Fuel Poverty: what is it, what causes it and how can it be remedied?

fuel poverty

A household was previously defined as being in fuel poverty if more than 10% of its income was spent on fuel. While this still remains the case for Scotland, in England it is now measured using an assessment tool called the Low-Income High Costs (LIHC) indicator, which determines that a household is fuel poor if:

  • it has required fuel costs that are above average (the national median level);
  • and to spend that amount, it would be left with a residual income below the official poverty line, 60% of the median UK household income.

According to statistics published by the Government for England in 2016

  • the average fuel poverty gap (that is the amount needed to meet the fuel poverty threshold) was estimated at £326
  • fuel poverty is highest in the private rented sector at 19.4%, compared to those in owner occupied properties at 7.7%
  • property age is an important factor, with the average fuel poverty gap at £863 for a pre-1850 building, compared to the newest builds at £226.

Causes of fuel poverty

The drivers of fuel poverty are many and varied. Clearly, rising energy prices and poor insulation performance have a cumulative effect on fuel poverty statistics. As will regional differences, such as the age of the housing stock, as well as climatic and income variability across the country.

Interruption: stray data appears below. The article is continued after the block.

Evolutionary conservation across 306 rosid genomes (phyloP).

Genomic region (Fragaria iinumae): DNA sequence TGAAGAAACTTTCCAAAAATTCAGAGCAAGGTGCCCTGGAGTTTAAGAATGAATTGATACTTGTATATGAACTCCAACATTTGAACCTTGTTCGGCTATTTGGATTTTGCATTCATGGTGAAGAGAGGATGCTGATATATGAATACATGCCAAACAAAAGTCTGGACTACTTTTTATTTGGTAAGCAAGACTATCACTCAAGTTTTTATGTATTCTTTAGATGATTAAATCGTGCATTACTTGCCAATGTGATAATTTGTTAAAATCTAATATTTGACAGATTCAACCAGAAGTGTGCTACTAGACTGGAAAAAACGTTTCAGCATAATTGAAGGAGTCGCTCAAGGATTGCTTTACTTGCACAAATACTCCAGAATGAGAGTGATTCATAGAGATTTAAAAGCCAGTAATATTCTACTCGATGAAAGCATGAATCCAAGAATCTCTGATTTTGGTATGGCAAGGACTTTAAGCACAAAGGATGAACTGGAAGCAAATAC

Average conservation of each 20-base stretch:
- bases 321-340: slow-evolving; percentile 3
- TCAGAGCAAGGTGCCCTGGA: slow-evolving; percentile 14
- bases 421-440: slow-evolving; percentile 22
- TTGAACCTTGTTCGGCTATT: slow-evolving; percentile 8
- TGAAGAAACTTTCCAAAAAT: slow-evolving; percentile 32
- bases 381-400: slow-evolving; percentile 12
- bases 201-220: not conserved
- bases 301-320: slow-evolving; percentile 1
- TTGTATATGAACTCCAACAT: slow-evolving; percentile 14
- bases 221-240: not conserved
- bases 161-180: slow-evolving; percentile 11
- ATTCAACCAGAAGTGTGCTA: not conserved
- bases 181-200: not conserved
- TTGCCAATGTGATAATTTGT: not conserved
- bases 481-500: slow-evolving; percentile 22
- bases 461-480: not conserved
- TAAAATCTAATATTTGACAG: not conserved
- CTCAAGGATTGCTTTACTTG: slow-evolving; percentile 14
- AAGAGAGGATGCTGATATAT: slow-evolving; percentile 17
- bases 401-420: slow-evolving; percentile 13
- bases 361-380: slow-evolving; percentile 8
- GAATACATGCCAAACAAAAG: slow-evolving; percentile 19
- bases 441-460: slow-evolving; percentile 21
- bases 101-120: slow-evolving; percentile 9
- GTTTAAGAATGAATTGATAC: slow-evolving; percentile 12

Age, employment status, reliability of income source, single or multiple person occupancy are some of the social factors that may influence fuel poverty status.

Finding solutions

Improving the energy efficiency of a property can act significantly towards reducing fuel poverty. Simple steps, such as draught proofing and improving insulation in roofs and walls can bring a household back from the fuel poverty threshold. Where possible, a more disciplined approach to energy use in the home will also bring benefits.

For those on low incomes, suffering disabilities or who are otherwise disadvantaged, the Government offers schemes to improve home insulation, and can provide financial assistance to help with energy bills. Householders may also be eligible for help from their energy providers under the Affordable Warmth Obligation.

Upgrading home heating appliances is a key strategy for householders seeking to reduce their energy bills. The efficiency and convenience of electric heating have been vastly improved in recent years and modern appliances offer significant improvement over that of outdated, poorly controlled electric heating systems.

Haverland’s oil-filled electric radiator range offers fully programmable heating control for your household. For example, ULTRAD knows when someone’s in a room, and heats up to a comfortable temperature. When the room’s not in use, ULTRAD will automatically lower its temperature, reducing energy consumption. Choose your ideal radiator for your space, here.